Kingdom of Hawaii King's Crest KOH
His Royal Majesty Akahi Nui
Sovereign Heir of The Kingdom of Hawai'i
Her Royal Highness Akahi Wahine
Minister of Interior to the King
Kingdom of Hawaii Flag
Sovereign Nation of Akua
Kingdom of Hawaii ruleLine


The "discovery doctrine" was developed by the Spanaish philospher, Vittorio, in an attempt to justify and explain the taking of land from aboriginal people. In its essence, Vittorio opined that it was the manner in which the civilized nations dealt with each other as it pertained to the land, that governed who had title. A European nation that discovered land occupied by aboriginal people, assumed certain rights over that land that were recognized by the other European nations. It was these "recognized" rights that were passed on to the United States when it won the War of Independence. I will not attempt to go on a further dissertation on the doctrine, except to say that, in it, Marshall found the rationale for asserting federal title power over the land versus state power. As a result, with adoption of the "discovery doctrine," the Court held the title to land passed to the plaintiff by the Illinois and Piankeshaw tribes was invalid because Indians held only a title of occupancy, and not full tide.



Before the European invasion of North America, Indian tribes exercised their own form of governments as soverreign nations. That power has lessened considerably over time, yet Indian tribes have retained limited sovereignty under federal law. As separate sovereigns, tribes have unique powers with respect to how the reservations are governed. Tribal powers include, but are not limited to, tribal governments that make laws and enforce them through ordinances and law enforcement; tribal courts that exercise limited civil jurisdiction over all reservation residents, criminal jursdiction over all Indian people; and the power to determine its own membership. Note howerver, that the United States Supreme Court has been making inroads against inherent tribal power in many of the decisions.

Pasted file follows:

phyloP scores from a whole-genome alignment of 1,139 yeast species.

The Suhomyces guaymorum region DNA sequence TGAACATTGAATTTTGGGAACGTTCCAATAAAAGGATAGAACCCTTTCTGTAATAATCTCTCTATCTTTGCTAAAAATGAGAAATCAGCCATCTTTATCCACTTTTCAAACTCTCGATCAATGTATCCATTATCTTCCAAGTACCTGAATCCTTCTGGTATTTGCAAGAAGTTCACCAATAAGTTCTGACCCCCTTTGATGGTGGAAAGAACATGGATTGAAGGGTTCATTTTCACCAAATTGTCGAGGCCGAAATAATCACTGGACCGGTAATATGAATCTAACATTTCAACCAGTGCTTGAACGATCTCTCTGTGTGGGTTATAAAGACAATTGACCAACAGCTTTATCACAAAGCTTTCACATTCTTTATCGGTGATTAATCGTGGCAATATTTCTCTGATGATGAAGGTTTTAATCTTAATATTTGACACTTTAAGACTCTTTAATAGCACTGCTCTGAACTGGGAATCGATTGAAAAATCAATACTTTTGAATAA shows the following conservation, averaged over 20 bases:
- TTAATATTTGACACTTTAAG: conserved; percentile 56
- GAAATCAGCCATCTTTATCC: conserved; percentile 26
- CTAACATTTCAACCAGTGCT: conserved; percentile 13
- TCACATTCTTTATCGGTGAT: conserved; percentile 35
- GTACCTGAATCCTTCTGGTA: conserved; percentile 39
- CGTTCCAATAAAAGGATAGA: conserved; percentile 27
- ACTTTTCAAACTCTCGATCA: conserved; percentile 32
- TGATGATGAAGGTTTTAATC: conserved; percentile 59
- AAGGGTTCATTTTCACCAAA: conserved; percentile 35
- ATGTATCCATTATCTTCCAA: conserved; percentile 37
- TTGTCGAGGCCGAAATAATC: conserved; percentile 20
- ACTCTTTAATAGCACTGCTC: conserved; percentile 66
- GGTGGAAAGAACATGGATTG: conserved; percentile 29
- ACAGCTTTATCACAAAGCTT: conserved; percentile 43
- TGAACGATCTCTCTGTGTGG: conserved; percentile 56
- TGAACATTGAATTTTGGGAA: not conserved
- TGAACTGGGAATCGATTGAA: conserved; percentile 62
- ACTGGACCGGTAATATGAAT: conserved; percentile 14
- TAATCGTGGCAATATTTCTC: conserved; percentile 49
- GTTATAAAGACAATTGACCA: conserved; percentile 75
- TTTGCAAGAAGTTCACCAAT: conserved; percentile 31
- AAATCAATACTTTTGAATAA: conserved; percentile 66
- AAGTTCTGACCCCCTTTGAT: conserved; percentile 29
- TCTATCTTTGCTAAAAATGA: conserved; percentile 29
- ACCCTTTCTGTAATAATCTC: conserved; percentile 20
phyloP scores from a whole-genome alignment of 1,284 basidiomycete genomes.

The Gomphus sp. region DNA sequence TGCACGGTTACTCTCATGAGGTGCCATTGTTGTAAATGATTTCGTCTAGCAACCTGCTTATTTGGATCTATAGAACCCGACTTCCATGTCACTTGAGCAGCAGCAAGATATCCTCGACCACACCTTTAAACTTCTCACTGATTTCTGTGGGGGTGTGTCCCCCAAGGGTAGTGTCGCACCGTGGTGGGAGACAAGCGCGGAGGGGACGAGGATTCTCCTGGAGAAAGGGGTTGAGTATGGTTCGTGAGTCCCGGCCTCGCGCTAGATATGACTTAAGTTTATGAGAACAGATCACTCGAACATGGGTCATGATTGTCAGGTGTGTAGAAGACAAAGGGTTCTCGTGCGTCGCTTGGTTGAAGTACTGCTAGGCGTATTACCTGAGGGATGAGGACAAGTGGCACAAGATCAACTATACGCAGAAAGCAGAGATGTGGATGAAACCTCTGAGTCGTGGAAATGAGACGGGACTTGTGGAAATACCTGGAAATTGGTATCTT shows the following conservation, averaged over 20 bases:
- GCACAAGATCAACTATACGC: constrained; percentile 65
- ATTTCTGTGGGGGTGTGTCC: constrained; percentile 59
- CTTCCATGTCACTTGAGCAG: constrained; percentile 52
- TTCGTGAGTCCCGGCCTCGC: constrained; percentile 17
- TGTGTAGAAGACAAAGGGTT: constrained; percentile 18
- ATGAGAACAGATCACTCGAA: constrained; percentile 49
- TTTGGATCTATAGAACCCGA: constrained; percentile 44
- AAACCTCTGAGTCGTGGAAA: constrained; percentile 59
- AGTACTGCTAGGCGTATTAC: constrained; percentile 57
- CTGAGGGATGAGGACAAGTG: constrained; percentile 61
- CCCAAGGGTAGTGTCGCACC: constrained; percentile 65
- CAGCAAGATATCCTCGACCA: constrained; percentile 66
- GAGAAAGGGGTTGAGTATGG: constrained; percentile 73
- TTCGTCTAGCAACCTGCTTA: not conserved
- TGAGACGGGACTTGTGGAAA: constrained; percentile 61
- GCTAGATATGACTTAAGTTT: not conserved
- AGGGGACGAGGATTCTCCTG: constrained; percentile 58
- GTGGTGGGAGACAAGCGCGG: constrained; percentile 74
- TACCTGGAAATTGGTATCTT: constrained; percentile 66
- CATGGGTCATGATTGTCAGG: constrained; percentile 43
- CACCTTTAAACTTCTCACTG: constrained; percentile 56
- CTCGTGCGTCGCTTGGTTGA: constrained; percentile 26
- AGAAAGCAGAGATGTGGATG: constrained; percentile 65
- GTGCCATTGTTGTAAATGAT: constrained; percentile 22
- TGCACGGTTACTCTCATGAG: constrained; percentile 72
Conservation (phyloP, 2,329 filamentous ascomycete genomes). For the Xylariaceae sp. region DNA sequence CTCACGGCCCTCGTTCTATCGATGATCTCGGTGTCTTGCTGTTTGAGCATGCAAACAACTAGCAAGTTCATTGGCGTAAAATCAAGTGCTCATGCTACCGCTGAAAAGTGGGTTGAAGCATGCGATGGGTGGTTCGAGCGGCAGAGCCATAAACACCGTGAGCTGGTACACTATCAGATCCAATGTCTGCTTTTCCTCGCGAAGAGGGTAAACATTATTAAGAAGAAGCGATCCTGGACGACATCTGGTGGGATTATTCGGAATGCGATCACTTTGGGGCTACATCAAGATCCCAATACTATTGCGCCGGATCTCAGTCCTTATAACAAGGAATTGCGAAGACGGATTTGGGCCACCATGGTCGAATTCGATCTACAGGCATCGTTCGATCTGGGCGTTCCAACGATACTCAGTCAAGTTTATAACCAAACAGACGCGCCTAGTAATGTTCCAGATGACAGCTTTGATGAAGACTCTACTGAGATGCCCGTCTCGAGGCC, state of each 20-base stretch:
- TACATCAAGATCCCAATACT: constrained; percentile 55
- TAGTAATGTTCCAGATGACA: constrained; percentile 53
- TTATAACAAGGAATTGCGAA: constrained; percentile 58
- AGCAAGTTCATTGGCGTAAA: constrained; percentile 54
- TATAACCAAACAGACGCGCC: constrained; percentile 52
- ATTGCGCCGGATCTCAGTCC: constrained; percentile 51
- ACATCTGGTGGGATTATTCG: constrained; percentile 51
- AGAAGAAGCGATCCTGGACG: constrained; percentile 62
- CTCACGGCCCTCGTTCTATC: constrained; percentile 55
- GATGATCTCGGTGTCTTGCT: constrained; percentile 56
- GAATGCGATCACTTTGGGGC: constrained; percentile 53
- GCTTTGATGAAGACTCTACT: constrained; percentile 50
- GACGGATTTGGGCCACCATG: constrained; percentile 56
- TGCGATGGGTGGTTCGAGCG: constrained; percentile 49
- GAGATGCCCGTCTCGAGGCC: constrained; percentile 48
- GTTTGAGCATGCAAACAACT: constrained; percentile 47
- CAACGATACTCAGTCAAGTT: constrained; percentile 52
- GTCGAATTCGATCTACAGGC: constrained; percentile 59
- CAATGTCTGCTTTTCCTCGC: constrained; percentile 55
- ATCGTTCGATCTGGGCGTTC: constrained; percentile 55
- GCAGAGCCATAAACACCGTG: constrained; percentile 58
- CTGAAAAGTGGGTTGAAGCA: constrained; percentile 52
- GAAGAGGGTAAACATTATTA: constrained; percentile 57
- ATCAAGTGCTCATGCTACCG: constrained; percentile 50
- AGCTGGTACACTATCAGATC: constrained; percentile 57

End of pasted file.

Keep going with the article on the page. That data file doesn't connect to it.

Tribes have the right to make and enforce their own environmental laws, so long as they do not conflict with federal law. Under some circumstances the tribe can have ones that may be more stringent than a neighboring state or community.

As separate sovereigns, tribes have a government to government relationship with the federal government that is recognized in federal laws and court decisions. See, Marshall Trilogy. Kingdom of Hawaii ruleLine Please leave your comments relative to the content within the page. Also, don't leave your Email address or phone number, use our contact form to leave any personal info in a private Email to us. Mahalo
Akahi Nui and Akahi Wahine | Ioiani-Palace

Discovery Doctrine


According to the United States Supreme Court's decision in Johnson v. M'Intosh, this theory of Christian expansion and possession of newly discovered lands, despite native presence, was one by which all colonial powers operated. Chief Justice Marshall, writing the decision, held that the United Kingdom had taken title to the lands which constituted the United States when the British discovered them. Marshall pointed to the exploration charters given to John Cabot as proof that the British had operated under the doctrine.[2] The tribes which occupied the land were, at the moment of discovery, no longer completely sovereign and had no property rights but rather merely held a right of occupancy. Further, only the discovering nation or its successor could take possession of the land from the natives by conquest or purchase. Natives could not sell the land to private citizens but only to the discovering government. The doctrine was used in numerous other cases as well. With Cherokee Nation v. Georgia, it supported the concept that tribes were not independent states but "domestic dependent nations". The decisions in Oliphant v. Suquamish Indian Tribe and Duro v. Reina used the doctrine to prohibit tribes from criminally prosecuting first non-Indians, then Indians who weren't a member of the prosecuting tribe.


Doctrine of Discovery Today
Five Hundred Years of Injustice
Doctrine of Discovery
Timeline results for discovery doctrine


Marshall Trilogy: Three Supreme Court decisions between 1823 and 1832, known as the Marshall Trilogy, reasserted the tribal right of land possession and tribal sovereignty (meaning no state held legal jurisdiction within Indian reservation boundaries) and defined a moral trust responsibility of the United States toward the tribes.

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